To be awarded a full scholarship was life-altering. I’m extremely grateful to Sarah and David Kowitz for selecting my application.

 

Jude:.In your bio on our winners’ post  you said you are currently working on a literary novel about a dysfunctional family. We’d love to hear more about it and if it’s nearing completion.

Kathy: Nearing completion? I wish! I’m horrendous at finishing anything longer than 5,000 words. The ‘novel’ has been shelved for now. I’m trying to get a linked collection together at the moment. Working in retail over Christmas hasn’t left much time for writing, but I’m scribbling away a couple of days a week. I hope to make serious headway with the collection in the new year.

Jude: Your beautifully written and memorable  story ‘A Marriage  of Convenience’ was commended in our 2016 Award and is published in our 2016 anthology.  Are you putting a collection of short stories together?

I’ve heard that collections are far more appealing to agents and publishers when they’re linked. I’m not putting any of my old material into the collection. I’m starting again from scratch

Jude: We also know from your bio that you are a keen guitarist. Do you write songs as well?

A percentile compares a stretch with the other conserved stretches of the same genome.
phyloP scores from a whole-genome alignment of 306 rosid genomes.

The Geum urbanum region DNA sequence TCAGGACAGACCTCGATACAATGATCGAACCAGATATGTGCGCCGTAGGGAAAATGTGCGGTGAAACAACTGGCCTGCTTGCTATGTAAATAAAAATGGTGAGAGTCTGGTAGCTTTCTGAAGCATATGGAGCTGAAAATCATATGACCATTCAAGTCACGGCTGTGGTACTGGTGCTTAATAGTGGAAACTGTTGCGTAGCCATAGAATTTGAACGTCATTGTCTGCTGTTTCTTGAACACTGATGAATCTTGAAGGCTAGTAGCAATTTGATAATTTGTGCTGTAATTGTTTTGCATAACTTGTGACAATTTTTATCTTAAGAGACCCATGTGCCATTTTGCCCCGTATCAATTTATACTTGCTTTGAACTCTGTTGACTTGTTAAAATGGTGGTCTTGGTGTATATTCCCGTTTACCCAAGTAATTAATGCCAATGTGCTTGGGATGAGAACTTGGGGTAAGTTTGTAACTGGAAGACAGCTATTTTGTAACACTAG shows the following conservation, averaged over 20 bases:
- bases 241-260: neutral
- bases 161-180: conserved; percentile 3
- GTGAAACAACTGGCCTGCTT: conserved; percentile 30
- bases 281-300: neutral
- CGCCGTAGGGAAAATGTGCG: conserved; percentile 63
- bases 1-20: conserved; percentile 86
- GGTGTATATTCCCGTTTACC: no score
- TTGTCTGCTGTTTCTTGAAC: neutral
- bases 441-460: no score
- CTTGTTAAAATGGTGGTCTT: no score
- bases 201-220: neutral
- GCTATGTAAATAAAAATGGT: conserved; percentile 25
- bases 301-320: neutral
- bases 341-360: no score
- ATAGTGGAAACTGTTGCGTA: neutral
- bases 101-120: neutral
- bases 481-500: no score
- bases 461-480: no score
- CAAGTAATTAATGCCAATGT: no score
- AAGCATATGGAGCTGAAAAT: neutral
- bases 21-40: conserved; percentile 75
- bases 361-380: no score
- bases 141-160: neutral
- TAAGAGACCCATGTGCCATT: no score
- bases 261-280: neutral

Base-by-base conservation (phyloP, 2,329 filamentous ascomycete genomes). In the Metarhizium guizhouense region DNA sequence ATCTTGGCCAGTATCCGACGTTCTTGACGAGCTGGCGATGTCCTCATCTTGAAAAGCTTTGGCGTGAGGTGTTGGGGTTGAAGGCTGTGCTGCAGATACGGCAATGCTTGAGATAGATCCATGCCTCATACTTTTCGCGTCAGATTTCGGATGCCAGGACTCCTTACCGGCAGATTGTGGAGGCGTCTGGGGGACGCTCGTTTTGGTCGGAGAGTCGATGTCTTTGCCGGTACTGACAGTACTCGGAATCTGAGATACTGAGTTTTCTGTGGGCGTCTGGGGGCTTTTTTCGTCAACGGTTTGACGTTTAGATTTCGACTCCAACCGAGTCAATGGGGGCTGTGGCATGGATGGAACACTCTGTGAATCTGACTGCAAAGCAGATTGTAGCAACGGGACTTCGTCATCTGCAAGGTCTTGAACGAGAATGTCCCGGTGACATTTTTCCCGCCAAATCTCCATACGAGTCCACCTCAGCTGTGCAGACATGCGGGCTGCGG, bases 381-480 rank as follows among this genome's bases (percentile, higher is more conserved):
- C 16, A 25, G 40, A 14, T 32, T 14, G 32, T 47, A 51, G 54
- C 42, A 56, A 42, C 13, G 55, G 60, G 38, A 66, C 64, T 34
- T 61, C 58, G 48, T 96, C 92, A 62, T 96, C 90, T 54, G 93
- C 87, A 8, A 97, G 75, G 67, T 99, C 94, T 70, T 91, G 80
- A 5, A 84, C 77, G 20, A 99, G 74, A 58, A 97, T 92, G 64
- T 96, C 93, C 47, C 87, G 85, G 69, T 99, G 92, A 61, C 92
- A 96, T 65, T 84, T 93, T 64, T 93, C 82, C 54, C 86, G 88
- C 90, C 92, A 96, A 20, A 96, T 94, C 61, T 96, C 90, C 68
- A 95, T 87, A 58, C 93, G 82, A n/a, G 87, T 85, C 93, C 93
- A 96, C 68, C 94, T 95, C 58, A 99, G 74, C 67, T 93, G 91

Kathy: I don’t write songs, no. I wasn’t blessed with that skill. I played classical guitar from the age of six. These days I’ll pick up somebody’s guitar at a party and play half of ‘Dream a Little Dream of Me’, before I forget the words and give it to somebody more talented.

Jude: Who are your favourite short story writers and why do you like them?

Kathy: Roald Dahl’s adult writing is wonderful. He gets straight to the point and doesn’t waste any words on long-winded description. The profundity of his work can be found in what he leaves out. I also like Hemingway, for similar reasons. I recently read Annie Proulx’s ‘Brokeback Mountain’ on a friend’s suggestion, having never seen the film, and was profoundly moved.